There has been some good news too. There is an unequivocal willingness to understand the adverse impact and up the game of the infrastructure providers. Engagement from the main infrastructure providers who are developing best practice, such as Anglian Water, has been excellent. Other providers such as OpenReach have presented their plans for improving broadband delivery to mid to larger sites. There have been highlights of emerging better practice in communications and single points of contact. While not without technical complications, multi-utilities provision offers an opportunity for further improvements in cost-effective and better infrastructure delivery. The pilot has been greatly assisted by the technical expertise of engineers from the Home Builders Federation and data and analytics provided by the National House Building Council.
We have undertaken technical prioritisation and impact work to try to unpick how much of infrastructure cost identified in local government work relates to building homes, rather than everything else. The application of a split between ‘housing delivery required’ and ‘sustainability required’ infrastructure has been tested in areas across the pilot area and is helping to better identify where the needs and priorities are within an area.
To put that simply, one type of area might have expensive historical upgrading to water requirements or no sewerage facilities, without which the housebuilder cannot build. Another type of area with excellent core utilities infrastructure may instead require large education or health contributions. In the first type of area, that is a housing delivery essential infrastructure. It needs to go in for any new homes to be built. The second type of area tends to be larger established growth areas. It isn’t unheard of for large contributions to education or health to be collected but unspent or unallocated while schools are planned or health provision re-organised when in the first type of area there is gap funding required to get anything done. Better distribution of infrastructure contributions would help ensure a broader base of strong and sustainable communities.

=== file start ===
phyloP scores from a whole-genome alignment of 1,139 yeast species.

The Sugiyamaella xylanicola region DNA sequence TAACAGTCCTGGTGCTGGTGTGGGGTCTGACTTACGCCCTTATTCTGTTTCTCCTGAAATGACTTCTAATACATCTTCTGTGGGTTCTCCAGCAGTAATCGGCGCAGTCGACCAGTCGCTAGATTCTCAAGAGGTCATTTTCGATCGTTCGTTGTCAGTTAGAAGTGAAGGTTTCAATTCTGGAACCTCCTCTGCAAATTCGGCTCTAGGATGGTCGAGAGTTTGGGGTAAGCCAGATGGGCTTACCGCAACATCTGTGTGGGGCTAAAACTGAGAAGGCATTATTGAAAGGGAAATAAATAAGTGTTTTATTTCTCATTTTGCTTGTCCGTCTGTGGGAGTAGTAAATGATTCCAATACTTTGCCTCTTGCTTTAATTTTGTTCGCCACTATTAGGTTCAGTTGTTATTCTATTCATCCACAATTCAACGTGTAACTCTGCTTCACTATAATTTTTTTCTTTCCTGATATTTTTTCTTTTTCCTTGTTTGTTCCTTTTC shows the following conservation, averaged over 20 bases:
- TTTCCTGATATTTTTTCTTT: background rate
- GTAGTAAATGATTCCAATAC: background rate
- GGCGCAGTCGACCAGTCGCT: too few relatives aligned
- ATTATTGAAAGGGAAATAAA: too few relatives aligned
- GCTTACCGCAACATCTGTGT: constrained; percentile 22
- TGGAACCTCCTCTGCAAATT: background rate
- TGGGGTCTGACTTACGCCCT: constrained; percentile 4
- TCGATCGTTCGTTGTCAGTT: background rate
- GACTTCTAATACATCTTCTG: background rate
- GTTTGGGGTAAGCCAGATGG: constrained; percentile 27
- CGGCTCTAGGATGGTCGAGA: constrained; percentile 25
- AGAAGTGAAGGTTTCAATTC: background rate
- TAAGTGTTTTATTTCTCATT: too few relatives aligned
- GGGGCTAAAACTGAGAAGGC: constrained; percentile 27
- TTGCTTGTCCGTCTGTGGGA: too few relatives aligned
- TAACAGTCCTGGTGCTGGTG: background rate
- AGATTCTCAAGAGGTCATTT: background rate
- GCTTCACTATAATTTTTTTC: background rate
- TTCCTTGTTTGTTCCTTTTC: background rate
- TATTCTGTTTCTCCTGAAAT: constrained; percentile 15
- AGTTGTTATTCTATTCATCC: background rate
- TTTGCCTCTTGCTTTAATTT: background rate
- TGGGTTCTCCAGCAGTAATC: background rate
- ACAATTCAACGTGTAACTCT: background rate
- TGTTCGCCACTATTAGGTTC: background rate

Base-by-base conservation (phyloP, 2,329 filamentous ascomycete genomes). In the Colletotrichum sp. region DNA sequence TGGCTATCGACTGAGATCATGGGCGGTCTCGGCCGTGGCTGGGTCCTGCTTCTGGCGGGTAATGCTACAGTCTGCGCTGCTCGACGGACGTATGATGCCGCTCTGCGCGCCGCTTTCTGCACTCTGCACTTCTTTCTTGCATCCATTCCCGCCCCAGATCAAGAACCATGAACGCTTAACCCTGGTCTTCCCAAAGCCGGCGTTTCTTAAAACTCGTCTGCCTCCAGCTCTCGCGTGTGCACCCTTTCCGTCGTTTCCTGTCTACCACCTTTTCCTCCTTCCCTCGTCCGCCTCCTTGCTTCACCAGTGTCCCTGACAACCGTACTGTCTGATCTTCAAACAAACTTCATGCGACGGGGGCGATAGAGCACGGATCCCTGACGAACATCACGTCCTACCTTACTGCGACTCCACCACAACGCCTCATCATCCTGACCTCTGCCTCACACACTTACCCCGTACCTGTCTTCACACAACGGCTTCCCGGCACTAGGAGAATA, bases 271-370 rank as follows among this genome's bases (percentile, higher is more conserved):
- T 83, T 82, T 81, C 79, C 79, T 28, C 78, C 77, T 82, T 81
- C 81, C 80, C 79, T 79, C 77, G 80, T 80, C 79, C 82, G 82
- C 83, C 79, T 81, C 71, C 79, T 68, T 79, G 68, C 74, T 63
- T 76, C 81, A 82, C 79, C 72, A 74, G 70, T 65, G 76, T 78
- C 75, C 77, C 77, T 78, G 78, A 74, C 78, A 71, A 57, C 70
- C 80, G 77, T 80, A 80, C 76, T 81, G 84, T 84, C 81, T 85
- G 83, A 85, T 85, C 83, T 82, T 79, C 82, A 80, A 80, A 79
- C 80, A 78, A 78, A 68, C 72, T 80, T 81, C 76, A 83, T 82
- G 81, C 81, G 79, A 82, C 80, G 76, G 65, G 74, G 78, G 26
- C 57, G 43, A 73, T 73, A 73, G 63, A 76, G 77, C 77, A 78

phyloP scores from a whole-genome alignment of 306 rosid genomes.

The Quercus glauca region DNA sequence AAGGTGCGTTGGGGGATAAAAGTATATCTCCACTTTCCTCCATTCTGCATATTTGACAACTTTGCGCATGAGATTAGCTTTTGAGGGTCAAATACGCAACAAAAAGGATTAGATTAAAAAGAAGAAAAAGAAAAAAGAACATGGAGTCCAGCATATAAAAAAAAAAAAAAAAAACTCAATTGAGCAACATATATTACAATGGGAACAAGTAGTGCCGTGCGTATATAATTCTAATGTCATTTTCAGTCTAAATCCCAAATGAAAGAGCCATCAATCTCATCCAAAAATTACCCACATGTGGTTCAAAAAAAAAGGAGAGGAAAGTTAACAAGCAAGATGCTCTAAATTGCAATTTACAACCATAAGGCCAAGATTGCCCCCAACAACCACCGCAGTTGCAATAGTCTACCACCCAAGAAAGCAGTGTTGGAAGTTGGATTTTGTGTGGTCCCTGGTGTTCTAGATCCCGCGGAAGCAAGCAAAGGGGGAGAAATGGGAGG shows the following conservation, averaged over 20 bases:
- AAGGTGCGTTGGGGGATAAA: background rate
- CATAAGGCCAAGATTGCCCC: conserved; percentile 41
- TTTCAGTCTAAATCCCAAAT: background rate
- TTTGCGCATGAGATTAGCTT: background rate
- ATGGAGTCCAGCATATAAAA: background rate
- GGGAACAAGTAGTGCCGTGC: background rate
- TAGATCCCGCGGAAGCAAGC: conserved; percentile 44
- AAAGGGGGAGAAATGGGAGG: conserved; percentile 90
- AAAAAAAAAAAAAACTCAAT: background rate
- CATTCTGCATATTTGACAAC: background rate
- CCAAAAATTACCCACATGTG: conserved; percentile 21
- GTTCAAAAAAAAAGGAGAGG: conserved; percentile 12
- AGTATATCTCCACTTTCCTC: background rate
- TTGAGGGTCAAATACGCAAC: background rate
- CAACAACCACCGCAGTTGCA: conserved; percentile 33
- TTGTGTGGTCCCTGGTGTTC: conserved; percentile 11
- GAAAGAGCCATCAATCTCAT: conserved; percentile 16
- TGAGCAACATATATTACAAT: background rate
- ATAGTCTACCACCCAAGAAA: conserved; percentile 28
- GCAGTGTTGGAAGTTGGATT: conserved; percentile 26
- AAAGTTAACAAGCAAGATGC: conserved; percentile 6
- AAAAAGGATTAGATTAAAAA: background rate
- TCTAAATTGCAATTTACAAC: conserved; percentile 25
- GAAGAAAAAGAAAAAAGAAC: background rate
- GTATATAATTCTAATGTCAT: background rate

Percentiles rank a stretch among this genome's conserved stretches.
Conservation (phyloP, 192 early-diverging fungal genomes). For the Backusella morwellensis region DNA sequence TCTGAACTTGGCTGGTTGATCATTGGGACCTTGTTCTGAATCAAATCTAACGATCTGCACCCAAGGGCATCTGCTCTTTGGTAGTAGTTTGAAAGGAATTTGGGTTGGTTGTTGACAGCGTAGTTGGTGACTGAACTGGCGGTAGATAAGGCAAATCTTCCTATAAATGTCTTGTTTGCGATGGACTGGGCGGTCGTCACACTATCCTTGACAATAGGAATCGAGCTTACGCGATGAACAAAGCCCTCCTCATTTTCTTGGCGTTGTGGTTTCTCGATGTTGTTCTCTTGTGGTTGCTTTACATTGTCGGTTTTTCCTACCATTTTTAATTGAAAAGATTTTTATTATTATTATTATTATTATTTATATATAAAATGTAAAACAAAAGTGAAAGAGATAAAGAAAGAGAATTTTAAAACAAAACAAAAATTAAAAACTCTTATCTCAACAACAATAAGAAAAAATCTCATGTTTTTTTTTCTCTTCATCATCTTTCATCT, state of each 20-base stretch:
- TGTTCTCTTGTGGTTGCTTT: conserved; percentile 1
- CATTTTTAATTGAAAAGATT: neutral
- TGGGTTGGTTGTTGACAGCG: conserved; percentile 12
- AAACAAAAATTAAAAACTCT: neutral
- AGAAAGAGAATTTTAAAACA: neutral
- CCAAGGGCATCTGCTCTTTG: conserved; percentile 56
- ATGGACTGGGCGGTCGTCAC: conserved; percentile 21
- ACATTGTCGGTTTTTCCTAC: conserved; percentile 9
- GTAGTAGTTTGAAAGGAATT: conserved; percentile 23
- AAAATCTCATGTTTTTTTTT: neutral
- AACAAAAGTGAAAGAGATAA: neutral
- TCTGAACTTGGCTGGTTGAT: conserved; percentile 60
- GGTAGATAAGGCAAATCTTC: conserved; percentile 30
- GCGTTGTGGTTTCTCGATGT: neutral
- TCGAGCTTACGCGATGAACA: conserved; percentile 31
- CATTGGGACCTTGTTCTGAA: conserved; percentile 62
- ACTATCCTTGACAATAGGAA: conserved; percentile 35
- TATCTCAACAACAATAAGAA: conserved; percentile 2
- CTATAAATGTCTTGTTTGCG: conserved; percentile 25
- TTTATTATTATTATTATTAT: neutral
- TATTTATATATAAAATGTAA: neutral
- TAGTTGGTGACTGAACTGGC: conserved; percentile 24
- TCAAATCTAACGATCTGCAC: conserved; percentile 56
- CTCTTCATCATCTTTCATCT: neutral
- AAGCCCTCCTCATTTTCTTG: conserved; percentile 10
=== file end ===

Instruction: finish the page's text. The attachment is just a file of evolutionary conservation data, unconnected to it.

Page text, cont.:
The Homes & Communities Agency have been a strong part of the pilot work. They do have advanced infrastructure funding available to lend to support housebuilding through their HCA Invest arm, as well as accelerated construction and other programmes. The new National Infrastructure Fund includes housing within its remit, although currently it is not expected to be focused on the first type of area, continuing the larger strategic focus.
There has been strong progress made in the last few years on housebuilding. More homes are being built. There is a climate of housing ambition and a focus on performance, which is providing homes on the ground. 2016 was the fourth highest year for housing growth in the last 25 years. Housing completions performance has powered past the long-term trends after the recession; housing starts are increasing, and the stock of planning permissions receiving approval is at record levels.
Yet there are signs of caution in some parts of the industry. To power on there is a need to build out the planning permissions and to build more homes faster – to build out homes in all types of areas where there is a need and available opportunity. The work of this housing infrastructure pilot will support that aim and ambition. If we are to build more homes faster, we need to deliver infrastructure better and faster too.
The Housing & Finance Institute